Door Ministry and the Mystery of the Visitation

Melissa Borgmann-Kiemde, Visitation Companion

Melissa Borgmann-Kiemde, Visitation Companion

by Melissa Borgmann-KiemdeVisitation Companion

Tattoo removal, housing crises, food shortages, gunshots wounds, popsicles, physical therapy and God were all topics of conversation for me between 11am and 1pm at the Girard House last Tuesday morning. I was at the monastery doing door ministry.

Following Centering Prayer each week, I make my way from St. Jane House to one of the Visitation Sisters’ locations. Sr. Katherine and I routinely connect for spiritual conversation and “Vocation Partner talk.” I look forward each Tuesday morning to the  spoonfuls of peanut butter and slices of banana that accompany these precious conversations with my dear friend and mentor,  “SK2.” We sit on the front porch, or head into the living room, or sometimes descend to her office in the basement, and we have our chats. In the process, I always feel the mystery of the Visitation at work.

"Windsock Visitation" by Brother Mickey O'Neill McGrath, OSFS

"Windsock Visitation" by Brother Mickey O'Neill McGrath, OSFS

Older woman. Younger woman. Each full of life. Something growing. Something trying to be born. There’s a prophetic and redemptive quality to all of our encounters, as we claim, consciously or not, our roles as Mary and Elizabeth and celebrate the divine life within — and the mutuality of our relationship.

On this particular Tuesday, however, when Sr. Katherine wasn’t available,  I found myself at 1619 Girard Avenue North, answering the door and experiencing the mystery of the Visitation in a whole new way.

“D” was from Tennessee. He was dressed in jeans and a white tee, rolled up over his shoulders, and excited to come onto the porch for a cool couple of moments. With a heat index of over 100 degrees, offering a glass of ice water was not only courteous, but a necessary consideration in this climate. He was full of smiles and an energetic spirit, shaking my hand, and repeating his 12 syllable name. “Tell the sisters ‘D’ says, ‘hi’!”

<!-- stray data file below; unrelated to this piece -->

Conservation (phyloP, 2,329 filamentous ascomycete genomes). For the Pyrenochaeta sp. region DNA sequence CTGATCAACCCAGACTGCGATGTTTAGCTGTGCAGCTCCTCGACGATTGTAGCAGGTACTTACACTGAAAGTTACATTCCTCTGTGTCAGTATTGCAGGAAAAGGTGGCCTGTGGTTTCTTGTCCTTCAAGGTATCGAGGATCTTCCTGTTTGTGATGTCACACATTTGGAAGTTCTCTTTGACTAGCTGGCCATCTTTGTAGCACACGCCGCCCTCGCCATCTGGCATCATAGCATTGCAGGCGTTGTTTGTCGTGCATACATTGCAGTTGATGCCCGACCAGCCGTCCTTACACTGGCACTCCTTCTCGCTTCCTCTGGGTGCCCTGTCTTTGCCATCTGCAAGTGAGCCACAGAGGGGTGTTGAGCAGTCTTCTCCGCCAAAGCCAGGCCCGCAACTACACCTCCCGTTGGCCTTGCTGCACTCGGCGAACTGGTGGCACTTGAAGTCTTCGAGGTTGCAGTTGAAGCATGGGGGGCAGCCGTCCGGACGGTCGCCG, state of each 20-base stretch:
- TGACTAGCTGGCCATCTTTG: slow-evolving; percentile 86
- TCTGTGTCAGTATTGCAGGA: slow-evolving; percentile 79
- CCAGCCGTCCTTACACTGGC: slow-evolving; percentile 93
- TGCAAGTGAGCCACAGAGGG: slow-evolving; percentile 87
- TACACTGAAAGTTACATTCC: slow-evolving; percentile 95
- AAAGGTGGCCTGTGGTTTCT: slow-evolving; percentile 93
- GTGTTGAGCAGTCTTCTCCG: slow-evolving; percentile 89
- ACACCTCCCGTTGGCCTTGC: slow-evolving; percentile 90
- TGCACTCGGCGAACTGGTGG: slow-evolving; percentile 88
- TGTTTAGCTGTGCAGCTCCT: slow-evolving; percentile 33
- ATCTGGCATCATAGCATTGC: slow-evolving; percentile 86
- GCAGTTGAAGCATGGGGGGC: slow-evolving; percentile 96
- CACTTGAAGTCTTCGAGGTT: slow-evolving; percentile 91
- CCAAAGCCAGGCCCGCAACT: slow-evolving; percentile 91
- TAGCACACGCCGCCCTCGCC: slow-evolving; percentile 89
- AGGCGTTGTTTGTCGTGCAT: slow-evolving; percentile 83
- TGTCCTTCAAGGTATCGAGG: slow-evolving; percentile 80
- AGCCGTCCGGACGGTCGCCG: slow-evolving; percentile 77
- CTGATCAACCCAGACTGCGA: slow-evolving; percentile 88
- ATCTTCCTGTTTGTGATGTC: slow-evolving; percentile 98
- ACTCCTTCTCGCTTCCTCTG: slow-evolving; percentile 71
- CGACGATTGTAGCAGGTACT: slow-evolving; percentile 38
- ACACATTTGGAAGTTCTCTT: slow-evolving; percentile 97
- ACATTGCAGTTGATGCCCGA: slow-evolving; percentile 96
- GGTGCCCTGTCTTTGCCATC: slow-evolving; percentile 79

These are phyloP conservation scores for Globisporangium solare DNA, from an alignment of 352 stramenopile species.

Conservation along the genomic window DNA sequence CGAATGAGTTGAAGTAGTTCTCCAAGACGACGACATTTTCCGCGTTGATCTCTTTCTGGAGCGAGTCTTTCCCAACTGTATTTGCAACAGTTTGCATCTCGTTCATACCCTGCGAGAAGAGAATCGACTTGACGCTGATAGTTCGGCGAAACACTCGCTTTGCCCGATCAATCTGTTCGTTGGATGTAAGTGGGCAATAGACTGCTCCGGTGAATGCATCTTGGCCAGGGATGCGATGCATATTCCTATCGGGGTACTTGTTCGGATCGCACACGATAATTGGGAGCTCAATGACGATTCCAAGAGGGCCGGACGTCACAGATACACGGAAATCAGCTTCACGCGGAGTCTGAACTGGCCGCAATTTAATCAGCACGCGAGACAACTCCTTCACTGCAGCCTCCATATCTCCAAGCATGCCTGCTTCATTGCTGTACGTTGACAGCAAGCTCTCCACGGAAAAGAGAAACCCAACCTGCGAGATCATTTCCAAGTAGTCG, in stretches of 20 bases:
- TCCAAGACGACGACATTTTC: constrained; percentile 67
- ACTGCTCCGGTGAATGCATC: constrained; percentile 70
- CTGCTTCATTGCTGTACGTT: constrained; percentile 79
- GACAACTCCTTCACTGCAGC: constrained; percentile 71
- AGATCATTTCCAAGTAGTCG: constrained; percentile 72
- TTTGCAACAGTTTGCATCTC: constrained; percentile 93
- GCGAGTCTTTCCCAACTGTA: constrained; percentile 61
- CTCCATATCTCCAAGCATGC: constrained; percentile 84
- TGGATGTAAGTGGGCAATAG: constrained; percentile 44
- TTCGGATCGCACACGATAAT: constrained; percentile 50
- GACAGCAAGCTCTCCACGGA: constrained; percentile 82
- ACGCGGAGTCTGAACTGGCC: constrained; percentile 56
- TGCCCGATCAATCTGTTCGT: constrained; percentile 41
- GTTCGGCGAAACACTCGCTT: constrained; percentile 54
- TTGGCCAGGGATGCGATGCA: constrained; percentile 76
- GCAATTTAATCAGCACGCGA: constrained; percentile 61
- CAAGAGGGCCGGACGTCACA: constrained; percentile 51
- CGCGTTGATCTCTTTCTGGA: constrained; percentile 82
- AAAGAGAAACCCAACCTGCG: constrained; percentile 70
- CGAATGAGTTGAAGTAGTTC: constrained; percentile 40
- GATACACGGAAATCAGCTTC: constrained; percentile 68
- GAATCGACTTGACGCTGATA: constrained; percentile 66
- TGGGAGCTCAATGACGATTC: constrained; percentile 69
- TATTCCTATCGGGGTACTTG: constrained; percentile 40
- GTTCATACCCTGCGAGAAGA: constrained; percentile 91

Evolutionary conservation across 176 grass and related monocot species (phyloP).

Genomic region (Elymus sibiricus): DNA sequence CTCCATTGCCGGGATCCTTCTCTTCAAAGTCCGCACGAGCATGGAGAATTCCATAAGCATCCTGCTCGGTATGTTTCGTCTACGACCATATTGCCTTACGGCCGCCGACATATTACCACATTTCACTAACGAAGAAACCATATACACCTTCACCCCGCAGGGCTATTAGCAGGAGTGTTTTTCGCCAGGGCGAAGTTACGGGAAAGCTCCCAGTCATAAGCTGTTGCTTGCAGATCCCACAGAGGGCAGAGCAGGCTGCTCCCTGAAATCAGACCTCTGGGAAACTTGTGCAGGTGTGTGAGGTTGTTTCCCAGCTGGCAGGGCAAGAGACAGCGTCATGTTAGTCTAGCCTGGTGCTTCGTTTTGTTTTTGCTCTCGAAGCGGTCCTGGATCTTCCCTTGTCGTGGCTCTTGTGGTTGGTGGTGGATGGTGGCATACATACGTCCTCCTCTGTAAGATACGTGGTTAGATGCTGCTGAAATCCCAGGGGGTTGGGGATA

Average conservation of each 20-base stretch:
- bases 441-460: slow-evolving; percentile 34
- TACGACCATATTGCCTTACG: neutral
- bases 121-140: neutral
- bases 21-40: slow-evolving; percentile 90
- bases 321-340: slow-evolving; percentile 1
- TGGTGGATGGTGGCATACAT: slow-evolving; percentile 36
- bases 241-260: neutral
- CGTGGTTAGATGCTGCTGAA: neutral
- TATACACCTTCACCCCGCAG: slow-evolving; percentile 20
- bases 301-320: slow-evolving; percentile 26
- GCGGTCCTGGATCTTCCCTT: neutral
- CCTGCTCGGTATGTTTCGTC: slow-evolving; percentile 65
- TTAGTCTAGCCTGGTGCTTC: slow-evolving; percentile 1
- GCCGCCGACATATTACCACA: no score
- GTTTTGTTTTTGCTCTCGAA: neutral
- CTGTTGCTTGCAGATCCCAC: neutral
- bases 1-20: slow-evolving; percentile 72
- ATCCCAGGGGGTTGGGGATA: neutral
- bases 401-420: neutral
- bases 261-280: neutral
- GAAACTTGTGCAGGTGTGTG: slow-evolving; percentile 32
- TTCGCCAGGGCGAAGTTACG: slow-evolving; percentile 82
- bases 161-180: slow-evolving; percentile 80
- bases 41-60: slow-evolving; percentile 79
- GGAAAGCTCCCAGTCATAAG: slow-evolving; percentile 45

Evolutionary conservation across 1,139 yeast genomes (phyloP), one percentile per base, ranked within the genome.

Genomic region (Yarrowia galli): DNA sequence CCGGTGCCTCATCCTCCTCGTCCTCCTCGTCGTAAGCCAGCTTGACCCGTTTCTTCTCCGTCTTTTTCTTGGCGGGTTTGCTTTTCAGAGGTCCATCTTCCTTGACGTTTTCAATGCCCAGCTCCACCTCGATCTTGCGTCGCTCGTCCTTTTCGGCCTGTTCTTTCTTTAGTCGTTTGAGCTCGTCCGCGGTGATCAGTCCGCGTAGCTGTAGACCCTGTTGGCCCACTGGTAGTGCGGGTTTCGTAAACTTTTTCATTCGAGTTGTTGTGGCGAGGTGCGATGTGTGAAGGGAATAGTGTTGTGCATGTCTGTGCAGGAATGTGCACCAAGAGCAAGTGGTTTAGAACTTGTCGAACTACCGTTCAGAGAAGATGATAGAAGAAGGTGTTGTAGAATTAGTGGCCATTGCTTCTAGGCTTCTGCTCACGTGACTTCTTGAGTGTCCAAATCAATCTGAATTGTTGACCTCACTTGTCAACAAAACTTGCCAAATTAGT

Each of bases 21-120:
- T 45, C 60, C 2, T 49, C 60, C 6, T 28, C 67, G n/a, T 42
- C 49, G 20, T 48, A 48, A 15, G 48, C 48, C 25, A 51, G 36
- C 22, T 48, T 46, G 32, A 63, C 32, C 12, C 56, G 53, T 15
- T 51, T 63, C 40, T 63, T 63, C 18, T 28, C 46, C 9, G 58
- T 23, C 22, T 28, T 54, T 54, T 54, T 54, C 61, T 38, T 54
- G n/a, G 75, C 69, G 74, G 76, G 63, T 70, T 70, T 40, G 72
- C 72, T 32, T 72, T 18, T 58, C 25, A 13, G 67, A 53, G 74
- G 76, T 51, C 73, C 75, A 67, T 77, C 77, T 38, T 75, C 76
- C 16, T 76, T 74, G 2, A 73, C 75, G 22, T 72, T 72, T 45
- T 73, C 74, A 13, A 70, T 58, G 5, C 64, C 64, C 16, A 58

From the hallway, Sr. Mary Margaret appeared,  poking her head out, “Is that my “D”? she asked. She came out and the two embraced. Sr. Mary Marg looked intently at me and relayed their last encounter. “‘D’ was here the day I got home from the hospital. He helped move me back in!”

Sister and “D” reflected on their respective health situations, the challenges of physical therapy and the way our bodily injuries catch up with us over time.

When Mary Marg left to resume her tasks inside,  “D” and I were left to talk.

With two lightening bolt like tattoos marking his cheeks, his disclosed survival of being shot up down south, and the role of adult mentors – for good and ill – in our lives, we turned our conversation to surviving here. Now.

And we prayed.

“D” offered to read to me from the placard that is often handed out to anyone coming to the door of the monastery. The peace prayer of St. Francis de Sales:

Do not fear what may happen tomorrow; the same everlasting Father who cares for you today will take care of you then and everyday. He will either shield you from suffering, or will give you unfailing strength to bear it. Be at peace, and put aside all anxious thoughts and imagination.

I handed “D” his requested bus token, and he gave me a hug. And my heart was full.

The encounter rejuvenated and reminded me of how precious little moments in our day can be. While I wasn’t able to connect with Sr. Katherine that day, I did connect with another human being, and in the process felt God’s loving hand in my life.

I hope it was the same for “D.”

4 Responses

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  1. I am quite wordless now after reading, absorbing, praying, your blog, Melissa. I love it that know you know “D” and that you too appreciate his deep- down side. Thank you, too, for shining a light on what often happens to me when I open the door and my heart is open, ready for the Spirit to take over. SK2

  2. Thank you for a lovely glimpse into Door Ministry at the monastery. It really is true that you never know who Jesus will appear as that day.

    How lovely that you get to have almost weekly chats with SK2. I would love to be able to have weekly work and life chats with one of the Sisters myself.

    The door bell rings, Jesus appears, stories are shared, hugs received, separate ways are taken and life moves on.

  3. Thanks for sharing this link/post with me. I like your writing style and the story was so real (descriptive) that I almost felt part of it. I define those moments, meeting “D,” as God’s moments.
    Blessings on your journey.

  4. Thanks, Rosa! Blessings your journey, as well, and your many, daily, God-moments. L+J!

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